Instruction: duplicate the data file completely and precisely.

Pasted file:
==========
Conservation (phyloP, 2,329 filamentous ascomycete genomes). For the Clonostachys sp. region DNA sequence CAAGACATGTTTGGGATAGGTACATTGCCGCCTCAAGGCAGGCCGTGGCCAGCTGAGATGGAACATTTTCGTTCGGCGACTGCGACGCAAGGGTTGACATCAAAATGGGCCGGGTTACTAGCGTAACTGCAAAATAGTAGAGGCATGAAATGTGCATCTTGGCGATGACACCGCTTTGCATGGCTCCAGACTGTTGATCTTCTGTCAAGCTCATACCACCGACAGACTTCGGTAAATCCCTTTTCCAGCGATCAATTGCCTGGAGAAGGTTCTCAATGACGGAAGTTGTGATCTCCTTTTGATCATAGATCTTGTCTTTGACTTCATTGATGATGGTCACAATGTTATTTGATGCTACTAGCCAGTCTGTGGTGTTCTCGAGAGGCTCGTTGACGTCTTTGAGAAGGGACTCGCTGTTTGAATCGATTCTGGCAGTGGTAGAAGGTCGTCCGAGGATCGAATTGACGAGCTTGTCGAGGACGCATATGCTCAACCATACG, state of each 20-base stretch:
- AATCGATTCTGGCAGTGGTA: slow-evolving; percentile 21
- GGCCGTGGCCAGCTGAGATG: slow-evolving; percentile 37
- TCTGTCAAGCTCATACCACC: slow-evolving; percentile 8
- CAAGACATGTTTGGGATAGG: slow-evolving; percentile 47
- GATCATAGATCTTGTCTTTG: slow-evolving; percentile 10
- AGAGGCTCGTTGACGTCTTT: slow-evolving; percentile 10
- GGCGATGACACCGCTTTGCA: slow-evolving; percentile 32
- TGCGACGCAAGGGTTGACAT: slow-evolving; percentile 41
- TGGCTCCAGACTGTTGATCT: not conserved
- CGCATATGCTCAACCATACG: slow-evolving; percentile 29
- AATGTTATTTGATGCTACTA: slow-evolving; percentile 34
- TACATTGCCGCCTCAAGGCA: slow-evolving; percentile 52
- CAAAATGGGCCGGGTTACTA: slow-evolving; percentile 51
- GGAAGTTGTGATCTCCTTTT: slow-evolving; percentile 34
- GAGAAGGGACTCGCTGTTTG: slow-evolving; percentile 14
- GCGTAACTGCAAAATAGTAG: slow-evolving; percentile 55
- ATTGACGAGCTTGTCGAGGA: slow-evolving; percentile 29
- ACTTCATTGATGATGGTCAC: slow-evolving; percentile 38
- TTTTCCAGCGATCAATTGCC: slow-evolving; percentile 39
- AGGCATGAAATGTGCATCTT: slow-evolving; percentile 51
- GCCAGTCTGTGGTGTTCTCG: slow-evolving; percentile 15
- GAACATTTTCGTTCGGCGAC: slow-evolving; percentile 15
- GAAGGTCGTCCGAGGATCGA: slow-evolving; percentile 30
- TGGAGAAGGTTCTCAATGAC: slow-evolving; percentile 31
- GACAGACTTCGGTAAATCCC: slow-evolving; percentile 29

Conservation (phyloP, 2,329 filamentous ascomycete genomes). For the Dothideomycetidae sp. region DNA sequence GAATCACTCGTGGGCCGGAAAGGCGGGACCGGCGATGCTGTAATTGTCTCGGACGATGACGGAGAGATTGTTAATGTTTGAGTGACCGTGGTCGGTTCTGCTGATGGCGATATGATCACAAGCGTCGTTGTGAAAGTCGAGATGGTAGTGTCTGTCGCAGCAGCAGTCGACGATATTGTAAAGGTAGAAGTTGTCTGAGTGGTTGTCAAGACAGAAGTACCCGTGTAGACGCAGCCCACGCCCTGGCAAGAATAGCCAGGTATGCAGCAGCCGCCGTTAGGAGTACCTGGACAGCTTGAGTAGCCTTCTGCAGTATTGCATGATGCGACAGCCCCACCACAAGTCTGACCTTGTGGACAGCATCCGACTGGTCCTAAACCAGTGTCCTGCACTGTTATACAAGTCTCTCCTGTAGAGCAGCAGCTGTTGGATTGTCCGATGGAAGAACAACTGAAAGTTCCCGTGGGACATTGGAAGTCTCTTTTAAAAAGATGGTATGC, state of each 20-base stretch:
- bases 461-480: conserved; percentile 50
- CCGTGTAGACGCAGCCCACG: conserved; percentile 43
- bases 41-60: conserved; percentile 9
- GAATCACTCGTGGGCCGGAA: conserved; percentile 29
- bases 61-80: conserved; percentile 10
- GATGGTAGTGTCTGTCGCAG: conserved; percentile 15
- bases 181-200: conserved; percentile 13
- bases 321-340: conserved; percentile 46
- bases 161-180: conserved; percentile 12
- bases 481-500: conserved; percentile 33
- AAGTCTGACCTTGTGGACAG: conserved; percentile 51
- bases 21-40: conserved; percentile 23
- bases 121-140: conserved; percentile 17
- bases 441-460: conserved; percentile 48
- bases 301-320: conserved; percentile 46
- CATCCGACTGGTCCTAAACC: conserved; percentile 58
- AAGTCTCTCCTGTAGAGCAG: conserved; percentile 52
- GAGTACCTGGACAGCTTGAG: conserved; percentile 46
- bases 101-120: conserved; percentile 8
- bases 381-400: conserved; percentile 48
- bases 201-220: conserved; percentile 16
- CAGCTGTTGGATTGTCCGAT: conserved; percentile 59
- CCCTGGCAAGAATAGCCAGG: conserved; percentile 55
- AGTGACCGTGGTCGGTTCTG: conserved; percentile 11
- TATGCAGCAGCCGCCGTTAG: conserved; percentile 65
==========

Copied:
Conservation (phyloP, 2,329 filamentous ascomycete genomes). For the Clonostachys sp. region DNA sequence CAAGACATGTTTGGGATAGGTACATTGCCGCCTCAAGGCAGGCCGTGGCCAGCTGAGATGGAACATTTTCGTTCGGCGACTGCGACGCAAGGGTTGACATCAAAATGGGCCGGGTTACTAGCGTAACTGCAAAATAGTAGAGGCATGAAATGTGCATCTTGGCGATGACACCGCTTTGCATGGCTCCAGACTGTTGATCTTCTGTCAAGCTCATACCACCGACAGACTTCGGTAAATCCCTTTTCCAGCGATCAATTGCCTGGAGAAGGTTCTCAATGACGGAAGTTGTGATCTCCTTTTGATCATAGATCTTGTCTTTGACTTCATTGATGATGGTCACAATGTTATTTGATGCTACTAGCCAGTCTGTGGTGTTCTCGAGAGGCTCGTTGACGTCTTTGAGAAGGGACTCGCTGTTTGAATCGATTCTGGCAGTGGTAGAAGGTCGTCCGAGGATCGAATTGACGAGCTTGTCGAGGACGCATATGCTCAACCATACG, state of each 20-base stretch:
- AATCGATTCTGGCAGTGGTA: slow-evolving; percentile 21
- GGCCGTGGCCAGCTGAGATG: slow-evolving; percentile 37
- TCTGTCAAGCTCATACCACC: slow-evolving; percentile 8
- CAAGACATGTTTGGGATAGG: slow-evolving; percentile 47
- GATCATAGATCTTGTCTTTG: slow-evolving; percentile 10
- AGAGGCTCGTTGACGTCTTT: slow-evolving; percentile 10
- GGCGATGACACCGCTTTGCA: slow-evolving; percentile 32
- TGCGACGCAAGGGTTGACAT: slow-evolving; percentile 41
- TGGCTCCAGACTGTTGATCT: not conserved
- CGCATATGCTCAACCATACG: slow-evolving; percentile 29
- AATGTTATTTGATGCTACTA: slow-evolving; percentile 34
- TACATTGCCGCCTCAAGGCA: slow-evolving; percentile 52
- CAAAATGGGCCGGGTTACTA: slow-evolving; percentile 51
- GGAAGTTGTGATCTCCTTTT: slow-evolving; percentile 34
- GAGAAGGGACTCGCTGTTTG: slow-evolving; percentile 14
- GCGTAACTGCAAAATAGTAG: slow-evolving; percentile 55
- ATTGACGAGCTTGTCGAGGA: slow-evolving; percentile 29
- ACTTCATTGATGATGGTCAC: slow-evolving; percentile 38
- TTTTCCAGCGATCAATTGCC: slow-evolving; percentile 39
- AGGCATGAAATGTGCATCTT: slow-evolving; percentile 51
- GCCAGTCTGTGGTGTTCTCG: slow-evolving; percentile 15
- GAACATTTTCGTTCGGCGAC: slow-evolving; percentile 15
- GAAGGTCGTCCGAGGATCGA: slow-evolving; percentile 30
- TGGAGAAGGTTCTCAATGAC: slow-evolving; percentile 31
- GACAGACTTCGGTAAATCCC: slow-evolving; percentile 29

Conservation (phyloP, 2,329 filamentous ascomycete genomes). For the Dothideomycetidae sp. region DNA sequence GAATCACTCGTGGGCCGGAAAGGCGGGACCGGCGATGCTGTAATTGTCTCGGACGATGACGGAGAGATTGTTAATGTTTGAGTGACCGTGGTCGGTTCTGCTGATGGCGATATGATCACAAGCGTCGTTGTGAAAGTCGAGATGGTAGTGTCTGTCGCAGCAGCAGTCGACGATATTGTAAAGGTAGAAGTTGTCTGAGTGGTTGTCAAGACAGAAGTACCCGTGTAGACGCAGCCCACGCCCTGGCAAGAATAGCCAGGTATGCAGCAGCCGCCGTTAGGAGTACCTGGACAGCTTGAGTAGCCTTCTGCAGTATTGCATGATGCGACAGCCCCACCACAAGTCTGACCTTGTGGACAGCATCCGACTGGTCCTAAACCAGTGTCCTGCACTGTTATACAAGTCTCTCCTGTAGAGCAGCAGCTGTTGGATTGTCCGATGGAAGAACAACTGAAAGTTCCCGTGGGACATTGGAAGTCTCTTTTAAAAAGATGGTATGC, state of each 20-base stretch:
- bases 461-480: conserved; percentile 50
- CCGTGTAGACGCAGCCCACG: conserved; percentile 43
- bases 41-60: conserved; percentile 9
- GAATCACTCGTGGGCCGGAA: conserved; percentile 29
- bases 61-80: conserved; percentile 10
- GATGGTAGTGTCTGTCGCAG: conserved; percentile 15
- bases 181-200: conserved; percentile 13
- bases 321-340: conserved; percentile 46
- bases 161-180: conserved; percentile 12
- bases 481-500: conserved; percentile 33
- AAGTCTGACCTTGTGGACAG: conserved; percentile 51
- bases 21-40: conserved; percentile 23
- bases 121-140: conserved; percentile 17
- bases 441-460: conserved; percentile 48
- bases 301-320: conserved; percentile 46
- CATCCGACTGGTCCTAAACC: conserved; percentile 58
- AAGTCTCTCCTGTAGAGCAG: conserved; percentile 52
- GAGTACCTGGACAGCTTGAG: conserved; percentile 46
- bases 101-120: conserved; percentile 8
- bases 381-400: conserved; percentile 48
- bases 201-220: conserved; percentile 16
- CAGCTGTTGGATTGTCCGAT: conserved; percentile 59
- CCCTGGCAAGAATAGCCAGG: conserved; percentile 55
- AGTGACCGTGGTCGGTTCTG: conserved; percentile 11
- TATGCAGCAGCCGCCGTTAG: conserved; percentile 65